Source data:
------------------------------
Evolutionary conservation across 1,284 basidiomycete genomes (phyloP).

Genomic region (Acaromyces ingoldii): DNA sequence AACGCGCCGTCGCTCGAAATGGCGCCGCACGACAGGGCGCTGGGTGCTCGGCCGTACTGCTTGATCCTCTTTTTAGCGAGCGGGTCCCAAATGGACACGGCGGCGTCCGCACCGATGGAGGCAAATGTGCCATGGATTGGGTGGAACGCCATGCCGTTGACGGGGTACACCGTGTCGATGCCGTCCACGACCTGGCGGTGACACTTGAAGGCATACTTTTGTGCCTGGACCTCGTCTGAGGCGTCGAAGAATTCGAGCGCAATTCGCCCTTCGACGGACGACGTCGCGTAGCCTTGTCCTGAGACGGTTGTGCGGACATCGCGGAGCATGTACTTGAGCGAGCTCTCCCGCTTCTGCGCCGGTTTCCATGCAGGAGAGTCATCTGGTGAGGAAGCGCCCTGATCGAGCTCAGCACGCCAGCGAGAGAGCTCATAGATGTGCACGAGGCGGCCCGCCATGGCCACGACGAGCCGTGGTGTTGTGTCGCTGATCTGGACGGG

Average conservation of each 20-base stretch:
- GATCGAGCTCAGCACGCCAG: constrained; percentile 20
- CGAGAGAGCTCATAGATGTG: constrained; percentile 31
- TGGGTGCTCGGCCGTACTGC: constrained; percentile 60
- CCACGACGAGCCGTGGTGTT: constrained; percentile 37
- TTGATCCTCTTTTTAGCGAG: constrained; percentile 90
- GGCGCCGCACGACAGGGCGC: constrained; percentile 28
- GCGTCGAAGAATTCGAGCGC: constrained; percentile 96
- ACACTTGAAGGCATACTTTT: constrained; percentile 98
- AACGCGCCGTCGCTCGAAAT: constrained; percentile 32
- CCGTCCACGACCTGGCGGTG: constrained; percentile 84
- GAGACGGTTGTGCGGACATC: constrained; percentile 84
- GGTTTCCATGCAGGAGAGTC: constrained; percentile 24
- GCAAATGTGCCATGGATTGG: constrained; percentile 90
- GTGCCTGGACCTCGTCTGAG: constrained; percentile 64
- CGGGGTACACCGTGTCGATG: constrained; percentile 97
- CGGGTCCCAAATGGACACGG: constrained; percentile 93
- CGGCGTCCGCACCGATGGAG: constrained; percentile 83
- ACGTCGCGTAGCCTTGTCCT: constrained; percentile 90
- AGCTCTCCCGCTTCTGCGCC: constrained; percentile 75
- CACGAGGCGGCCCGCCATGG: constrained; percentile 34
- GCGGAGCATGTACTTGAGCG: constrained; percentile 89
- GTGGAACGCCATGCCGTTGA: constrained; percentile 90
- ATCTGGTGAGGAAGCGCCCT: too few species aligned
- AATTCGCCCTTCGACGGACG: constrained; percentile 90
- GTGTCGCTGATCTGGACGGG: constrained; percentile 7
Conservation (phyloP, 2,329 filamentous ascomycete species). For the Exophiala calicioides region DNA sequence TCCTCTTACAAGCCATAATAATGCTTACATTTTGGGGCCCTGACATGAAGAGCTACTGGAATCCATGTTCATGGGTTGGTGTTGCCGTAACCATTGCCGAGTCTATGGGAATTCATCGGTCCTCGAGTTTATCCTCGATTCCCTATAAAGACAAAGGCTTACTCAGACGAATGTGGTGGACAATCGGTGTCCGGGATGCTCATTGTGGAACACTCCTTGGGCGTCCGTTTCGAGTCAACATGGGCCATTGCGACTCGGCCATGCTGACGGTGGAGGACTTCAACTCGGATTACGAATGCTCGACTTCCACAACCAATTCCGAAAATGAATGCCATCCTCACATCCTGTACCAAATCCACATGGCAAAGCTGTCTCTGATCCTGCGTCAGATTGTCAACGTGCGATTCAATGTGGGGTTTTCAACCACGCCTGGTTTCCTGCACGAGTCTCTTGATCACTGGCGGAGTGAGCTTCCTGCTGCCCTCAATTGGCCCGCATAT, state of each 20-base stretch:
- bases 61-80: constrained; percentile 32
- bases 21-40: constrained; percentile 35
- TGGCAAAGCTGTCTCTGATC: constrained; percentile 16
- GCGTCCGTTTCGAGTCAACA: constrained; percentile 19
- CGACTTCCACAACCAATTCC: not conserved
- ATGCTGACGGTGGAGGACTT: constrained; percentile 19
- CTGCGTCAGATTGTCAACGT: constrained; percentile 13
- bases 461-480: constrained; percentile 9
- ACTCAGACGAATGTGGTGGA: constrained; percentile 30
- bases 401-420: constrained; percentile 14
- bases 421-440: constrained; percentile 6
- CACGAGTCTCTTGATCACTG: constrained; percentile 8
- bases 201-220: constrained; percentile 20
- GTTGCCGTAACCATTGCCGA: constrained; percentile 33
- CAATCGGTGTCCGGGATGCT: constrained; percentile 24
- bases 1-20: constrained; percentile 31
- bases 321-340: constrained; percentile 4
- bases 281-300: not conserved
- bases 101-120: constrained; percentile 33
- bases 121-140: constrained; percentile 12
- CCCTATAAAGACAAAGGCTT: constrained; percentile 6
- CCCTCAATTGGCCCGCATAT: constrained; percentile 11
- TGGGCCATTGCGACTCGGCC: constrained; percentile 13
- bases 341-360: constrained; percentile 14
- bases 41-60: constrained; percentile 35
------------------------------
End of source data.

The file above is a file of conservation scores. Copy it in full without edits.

Evolutionary conservation across 1,284 basidiomycete genomes (phyloP).

Genomic region (Acaromyces ingoldii): DNA sequence AACGCGCCGTCGCTCGAAATGGCGCCGCACGACAGGGCGCTGGGTGCTCGGCCGTACTGCTTGATCCTCTTTTTAGCGAGCGGGTCCCAAATGGACACGGCGGCGTCCGCACCGATGGAGGCAAATGTGCCATGGATTGGGTGGAACGCCATGCCGTTGACGGGGTACACCGTGTCGATGCCGTCCACGACCTGGCGGTGACACTTGAAGGCATACTTTTGTGCCTGGACCTCGTCTGAGGCGTCGAAGAATTCGAGCGCAATTCGCCCTTCGACGGACGACGTCGCGTAGCCTTGTCCTGAGACGGTTGTGCGGACATCGCGGAGCATGTACTTGAGCGAGCTCTCCCGCTTCTGCGCCGGTTTCCATGCAGGAGAGTCATCTGGTGAGGAAGCGCCCTGATCGAGCTCAGCACGCCAGCGAGAGAGCTCATAGATGTGCACGAGGCGGCCCGCCATGGCCACGACGAGCCGTGGTGTTGTGTCGCTGATCTGGACGGG

Average conservation of each 20-base stretch:
- GATCGAGCTCAGCACGCCAG: constrained; percentile 20
- CGAGAGAGCTCATAGATGTG: constrained; percentile 31
- TGGGTGCTCGGCCGTACTGC: constrained; percentile 60
- CCACGACGAGCCGTGGTGTT: constrained; percentile 37
- TTGATCCTCTTTTTAGCGAG: constrained; percentile 90
- GGCGCCGCACGACAGGGCGC: constrained; percentile 28
- GCGTCGAAGAATTCGAGCGC: constrained; percentile 96
- ACACTTGAAGGCATACTTTT: constrained; percentile 98
- AACGCGCCGTCGCTCGAAAT: constrained; percentile 32
- CCGTCCACGACCTGGCGGTG: constrained; percentile 84
- GAGACGGTTGTGCGGACATC: constrained; percentile 84
- GGTTTCCATGCAGGAGAGTC: constrained; percentile 24
- GCAAATGTGCCATGGATTGG: constrained; percentile 90
- GTGCCTGGACCTCGTCTGAG: constrained; percentile 64
- CGGGGTACACCGTGTCGATG: constrained; percentile 97
- CGGGTCCCAAATGGACACGG: constrained; percentile 93
- CGGCGTCCGCACCGATGGAG: constrained; percentile 83
- ACGTCGCGTAGCCTTGTCCT: constrained; percentile 90
- AGCTCTCCCGCTTCTGCGCC: constrained; percentile 75
- CACGAGGCGGCCCGCCATGG: constrained; percentile 34
- GCGGAGCATGTACTTGAGCG: constrained; percentile 89
- GTGGAACGCCATGCCGTTGA: constrained; percentile 90
- ATCTGGTGAGGAAGCGCCCT: too few species aligned
- AATTCGCCCTTCGACGGACG: constrained; percentile 90
- GTGTCGCTGATCTGGACGGG: constrained; percentile 7
Conservation (phyloP, 2,329 filamentous ascomycete species). For the Exophiala calicioides region DNA sequence TCCTCTTACAAGCCATAATAATGCTTACATTTTGGGGCCCTGACATGAAGAGCTACTGGAATCCATGTTCATGGGTTGGTGTTGCCGTAACCATTGCCGAGTCTATGGGAATTCATCGGTCCTCGAGTTTATCCTCGATTCCCTATAAAGACAAAGGCTTACTCAGACGAATGTGGTGGACAATCGGTGTCCGGGATGCTCATTGTGGAACACTCCTTGGGCGTCCGTTTCGAGTCAACATGGGCCATTGCGACTCGGCCATGCTGACGGTGGAGGACTTCAACTCGGATTACGAATGCTCGACTTCCACAACCAATTCCGAAAATGAATGCCATCCTCACATCCTGTACCAAATCCACATGGCAAAGCTGTCTCTGATCCTGCGTCAGATTGTCAACGTGCGATTCAATGTGGGGTTTTCAACCACGCCTGGTTTCCTGCACGAGTCTCTTGATCACTGGCGGAGTGAGCTTCCTGCTGCCCTCAATTGGCCCGCATAT, state of each 20-base stretch:
- bases 61-80: constrained; percentile 32
- bases 21-40: constrained; percentile 35
- TGGCAAAGCTGTCTCTGATC: constrained; percentile 16
- GCGTCCGTTTCGAGTCAACA: constrained; percentile 19
- CGACTTCCACAACCAATTCC: not conserved
- ATGCTGACGGTGGAGGACTT: constrained; percentile 19
- CTGCGTCAGATTGTCAACGT: constrained; percentile 13
- bases 461-480: constrained; percentile 9
- ACTCAGACGAATGTGGTGGA: constrained; percentile 30
- bases 401-420: constrained; percentile 14
- bases 421-440: constrained; percentile 6
- CACGAGTCTCTTGATCACTG: constrained; percentile 8
- bases 201-220: constrained; percentile 20
- GTTGCCGTAACCATTGCCGA: constrained; percentile 33
- CAATCGGTGTCCGGGATGCT: constrained; percentile 24
- bases 1-20: constrained; percentile 31
- bases 321-340: constrained; percentile 4
- bases 281-300: not conserved
- bases 101-120: constrained; percentile 33
- bases 121-140: constrained; percentile 12
- CCCTATAAAGACAAAGGCTT: constrained; percentile 6
- CCCTCAATTGGCCCGCATAT: constrained; percentile 11
- TGGGCCATTGCGACTCGGCC: constrained; percentile 13
- bases 341-360: constrained; percentile 14
- bases 41-60: constrained; percentile 35